Indian Health Care Improvement Act (IHCIA)

Report
Sonosky, Chambers, Sachse,
Miller & Munson, LLP
IHCIA and ACA
Opportunities and Challenges
National Council of Urban Indian Health
April 24, 2012
Myra M. Munson, J.D., M.S.W.
[email protected]
Washington, DC
Juneau, AK
Anchorage, AK
Albuquerque, NM
San Diego, CA
Roadmaps
You have to know where
you are, if you want to
figure out how to get
where you want to go.
Sonosky, Chambers, Sachse, Miller & Munson, LLP
April 24, 2012
National Council of Urban Indian Health
Slide 2
So, where are we?
• The Administration is moving full speed ahead
• Some States are implementing; others are still on
the fence
• The Supreme Court is considering
• Health Providers are trying to position themselves
Sonosky, Chambers, Sachse, Miller & Munson, LLP
April 24, 2012
National Council of Urban Indian Health
Slide 3
A quick review of opportunities that are
NOT in the IHCIA amendments or ACA
*Medicare Like Rates – MMA Sec. 506 (42 U.S.C. § 1395cc(a)(1)(U));
42 CFR Part 136.
A Medicare enrolled hospital may not receive more than a Medicare
Like Rate for services provided to an American Indian or Alaska
Native (AI/AN) for any medical care purchased under the contract
health services (CHS) program or UIO purchase for urban Indian.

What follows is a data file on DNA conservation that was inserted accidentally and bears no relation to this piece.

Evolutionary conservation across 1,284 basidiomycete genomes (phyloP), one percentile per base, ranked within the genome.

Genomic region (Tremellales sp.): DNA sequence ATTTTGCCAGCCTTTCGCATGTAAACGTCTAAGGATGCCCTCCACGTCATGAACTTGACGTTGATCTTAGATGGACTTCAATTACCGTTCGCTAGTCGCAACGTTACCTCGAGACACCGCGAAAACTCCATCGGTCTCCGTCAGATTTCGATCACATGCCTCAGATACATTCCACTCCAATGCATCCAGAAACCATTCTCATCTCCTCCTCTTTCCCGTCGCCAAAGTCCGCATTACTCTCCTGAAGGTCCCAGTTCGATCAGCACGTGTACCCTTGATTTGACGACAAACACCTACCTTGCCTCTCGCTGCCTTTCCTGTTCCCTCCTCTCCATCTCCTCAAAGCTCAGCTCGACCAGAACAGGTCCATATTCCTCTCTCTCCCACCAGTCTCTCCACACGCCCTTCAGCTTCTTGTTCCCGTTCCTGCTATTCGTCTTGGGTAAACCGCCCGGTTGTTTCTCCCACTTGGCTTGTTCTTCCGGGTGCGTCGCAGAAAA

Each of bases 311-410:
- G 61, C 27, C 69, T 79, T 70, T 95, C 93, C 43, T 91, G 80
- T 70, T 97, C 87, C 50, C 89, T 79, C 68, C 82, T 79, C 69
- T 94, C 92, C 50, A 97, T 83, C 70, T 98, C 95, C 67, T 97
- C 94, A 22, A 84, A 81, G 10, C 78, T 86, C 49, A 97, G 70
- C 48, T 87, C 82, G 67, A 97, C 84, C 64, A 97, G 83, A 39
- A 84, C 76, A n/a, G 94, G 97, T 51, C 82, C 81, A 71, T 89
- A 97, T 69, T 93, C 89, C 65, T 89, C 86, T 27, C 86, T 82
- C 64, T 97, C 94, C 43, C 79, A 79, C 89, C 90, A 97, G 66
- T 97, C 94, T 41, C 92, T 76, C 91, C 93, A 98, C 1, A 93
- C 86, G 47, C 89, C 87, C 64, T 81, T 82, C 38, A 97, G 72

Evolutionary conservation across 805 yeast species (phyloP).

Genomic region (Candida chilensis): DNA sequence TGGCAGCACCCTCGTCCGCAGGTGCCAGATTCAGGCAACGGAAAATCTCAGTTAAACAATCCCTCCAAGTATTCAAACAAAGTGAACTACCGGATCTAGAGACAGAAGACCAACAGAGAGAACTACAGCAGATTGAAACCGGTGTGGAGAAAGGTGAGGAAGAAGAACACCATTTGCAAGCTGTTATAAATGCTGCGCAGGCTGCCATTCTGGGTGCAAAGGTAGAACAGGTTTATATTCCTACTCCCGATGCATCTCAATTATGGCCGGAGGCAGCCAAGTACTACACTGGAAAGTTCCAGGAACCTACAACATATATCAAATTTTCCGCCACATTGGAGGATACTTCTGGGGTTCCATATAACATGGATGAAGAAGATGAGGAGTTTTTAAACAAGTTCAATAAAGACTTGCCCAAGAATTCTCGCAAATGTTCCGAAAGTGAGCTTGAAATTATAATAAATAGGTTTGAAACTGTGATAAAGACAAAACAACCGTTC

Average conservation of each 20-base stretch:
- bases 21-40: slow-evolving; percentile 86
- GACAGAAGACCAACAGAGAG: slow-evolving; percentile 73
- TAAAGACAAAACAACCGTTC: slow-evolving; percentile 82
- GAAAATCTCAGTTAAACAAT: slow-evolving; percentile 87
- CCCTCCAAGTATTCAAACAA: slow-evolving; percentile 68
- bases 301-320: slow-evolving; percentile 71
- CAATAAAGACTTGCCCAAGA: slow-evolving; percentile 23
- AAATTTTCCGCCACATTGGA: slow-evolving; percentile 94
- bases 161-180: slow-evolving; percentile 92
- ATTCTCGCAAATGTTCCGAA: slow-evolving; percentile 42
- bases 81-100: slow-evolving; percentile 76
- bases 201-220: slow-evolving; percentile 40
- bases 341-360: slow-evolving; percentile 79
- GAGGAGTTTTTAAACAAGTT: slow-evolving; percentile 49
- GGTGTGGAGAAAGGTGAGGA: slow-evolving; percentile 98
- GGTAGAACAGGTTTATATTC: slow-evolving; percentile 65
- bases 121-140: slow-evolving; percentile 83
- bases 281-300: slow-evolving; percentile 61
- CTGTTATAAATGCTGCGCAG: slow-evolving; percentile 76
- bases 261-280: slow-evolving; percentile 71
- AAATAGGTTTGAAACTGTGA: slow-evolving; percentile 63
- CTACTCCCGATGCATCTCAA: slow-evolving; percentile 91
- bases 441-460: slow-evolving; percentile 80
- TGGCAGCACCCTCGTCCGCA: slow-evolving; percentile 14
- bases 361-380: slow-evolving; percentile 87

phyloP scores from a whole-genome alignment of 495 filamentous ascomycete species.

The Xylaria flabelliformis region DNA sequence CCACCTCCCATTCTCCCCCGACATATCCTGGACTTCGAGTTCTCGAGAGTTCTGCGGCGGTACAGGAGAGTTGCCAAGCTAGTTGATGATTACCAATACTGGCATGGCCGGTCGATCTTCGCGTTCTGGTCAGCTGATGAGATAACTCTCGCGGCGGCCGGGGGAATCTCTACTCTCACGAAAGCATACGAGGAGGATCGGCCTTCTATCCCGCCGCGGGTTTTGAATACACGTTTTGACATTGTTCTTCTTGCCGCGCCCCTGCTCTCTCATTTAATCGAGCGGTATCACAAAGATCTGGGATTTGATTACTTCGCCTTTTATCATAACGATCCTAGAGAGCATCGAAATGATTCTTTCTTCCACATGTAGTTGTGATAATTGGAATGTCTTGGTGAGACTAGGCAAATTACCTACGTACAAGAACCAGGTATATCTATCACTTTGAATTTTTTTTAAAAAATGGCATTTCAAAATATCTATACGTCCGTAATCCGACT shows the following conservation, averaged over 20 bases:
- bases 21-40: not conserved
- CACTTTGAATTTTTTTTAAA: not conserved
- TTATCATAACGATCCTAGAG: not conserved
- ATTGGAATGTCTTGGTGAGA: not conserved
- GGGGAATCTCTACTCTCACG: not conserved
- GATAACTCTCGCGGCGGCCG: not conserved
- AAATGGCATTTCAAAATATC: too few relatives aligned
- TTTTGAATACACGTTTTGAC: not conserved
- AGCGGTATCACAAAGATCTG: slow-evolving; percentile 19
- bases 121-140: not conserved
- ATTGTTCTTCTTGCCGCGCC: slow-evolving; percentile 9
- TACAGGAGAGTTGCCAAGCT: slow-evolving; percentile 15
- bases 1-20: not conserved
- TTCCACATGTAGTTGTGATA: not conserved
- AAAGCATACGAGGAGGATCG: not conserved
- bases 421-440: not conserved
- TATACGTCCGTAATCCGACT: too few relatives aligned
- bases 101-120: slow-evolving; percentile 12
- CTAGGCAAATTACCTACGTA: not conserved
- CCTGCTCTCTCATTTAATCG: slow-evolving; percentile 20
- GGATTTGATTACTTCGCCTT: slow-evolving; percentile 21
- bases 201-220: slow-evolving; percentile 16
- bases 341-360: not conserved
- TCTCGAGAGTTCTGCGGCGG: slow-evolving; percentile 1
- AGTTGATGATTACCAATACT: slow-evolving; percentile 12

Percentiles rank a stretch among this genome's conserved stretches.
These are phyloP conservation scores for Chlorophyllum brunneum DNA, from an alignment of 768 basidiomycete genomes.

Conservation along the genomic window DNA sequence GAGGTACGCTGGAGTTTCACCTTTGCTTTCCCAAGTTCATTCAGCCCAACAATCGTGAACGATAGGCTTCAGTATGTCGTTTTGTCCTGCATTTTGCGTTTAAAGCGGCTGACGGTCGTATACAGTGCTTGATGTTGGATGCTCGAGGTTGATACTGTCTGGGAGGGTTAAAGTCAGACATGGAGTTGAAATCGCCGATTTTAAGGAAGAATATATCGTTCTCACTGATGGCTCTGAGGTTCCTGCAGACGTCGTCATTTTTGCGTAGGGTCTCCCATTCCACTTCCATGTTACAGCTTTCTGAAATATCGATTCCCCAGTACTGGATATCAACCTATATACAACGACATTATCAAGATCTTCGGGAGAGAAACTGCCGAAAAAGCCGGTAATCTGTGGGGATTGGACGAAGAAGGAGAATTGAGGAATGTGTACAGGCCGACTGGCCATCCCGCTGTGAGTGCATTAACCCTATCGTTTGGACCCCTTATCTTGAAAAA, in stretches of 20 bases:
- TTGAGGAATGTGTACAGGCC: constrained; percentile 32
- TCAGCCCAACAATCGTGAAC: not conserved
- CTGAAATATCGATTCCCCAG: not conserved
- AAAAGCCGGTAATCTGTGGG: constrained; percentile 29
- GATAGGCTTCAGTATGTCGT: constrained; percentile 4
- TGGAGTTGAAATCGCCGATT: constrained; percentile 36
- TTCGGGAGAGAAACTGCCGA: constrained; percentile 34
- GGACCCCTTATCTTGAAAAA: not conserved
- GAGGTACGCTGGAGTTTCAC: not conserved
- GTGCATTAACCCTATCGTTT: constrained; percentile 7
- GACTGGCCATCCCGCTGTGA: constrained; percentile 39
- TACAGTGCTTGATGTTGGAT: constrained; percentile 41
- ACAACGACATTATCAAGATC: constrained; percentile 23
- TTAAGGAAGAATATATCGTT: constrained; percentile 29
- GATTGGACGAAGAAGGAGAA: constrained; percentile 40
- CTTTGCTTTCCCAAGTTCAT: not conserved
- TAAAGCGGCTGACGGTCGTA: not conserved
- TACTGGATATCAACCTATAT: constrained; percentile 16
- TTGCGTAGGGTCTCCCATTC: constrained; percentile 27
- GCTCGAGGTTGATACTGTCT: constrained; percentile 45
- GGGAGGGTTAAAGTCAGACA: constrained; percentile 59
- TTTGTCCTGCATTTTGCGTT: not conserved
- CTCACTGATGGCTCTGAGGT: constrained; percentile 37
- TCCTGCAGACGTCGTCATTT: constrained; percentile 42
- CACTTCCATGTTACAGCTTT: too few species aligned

IHCIA Sec. 4(5) defines CHS to include referrals without commitment
to pay.
*Medicare Part D Drug Benefit – Special Protection for
AI/ANs
*Applies to Urban Indian Organizations (UIO), also
Sonosky, Chambers, Sachse, Miller & Munson, LLP
April 24, 2012
National Council of Urban Indian Health
Slide 4
CHIPRA
*Outreach & Enrollment Grant Set Aside – Sec. 201 (42 USC
1397mm(b)(2))
10% set aside plus access to generally available funds for outreach
and enrollment of children “who are Indians” (as defined in IHCIA
Sec. 4)
*Increased State Outreach & Enrollment – Sec. 202 (42 USC 1320b-9).
Citizenship Documentation – Sec. 211(b)(1) (42 USC 1396b(x)(3)(B))
Medicaid must accept a document issued by a federally recognized
Tribe evidencing membership or enrollment
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April 24, 2012
National Council of Urban Indian Health
Slide 5
ARRA Sec. 5006
*No Medicaid Premiums or Cost Sharing – 42 USC 1396o(j).
•
•
AI/ANs referred by CHS to any provider are not responsible for any
cost sharing.
The provider payment may not be reduced by the amount of the
cost sharing
Property Exemptions for Medicaid – 42 USC 1396a(ff)
Estate Protection – 42 USC 1396p(b)(3)
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April 24, 2012
National Council of Urban Indian Health
Slide 6
ARRA Sec. 5006
*Medicaid Managed Care – 42 USC 1396u-2.
Must pay Indian health care providers (i.e. I/T/U) for services
provided to AI/AN (including Indian FQHCs)
*Consultation – 42 U.S.C. § 1396a(a)(73)
Requires State Medicaid programs to consult with IHS, Tribes and
Tribal Organizations, and UIOs
*TTAG – ARRA
§ 5006(e)(1)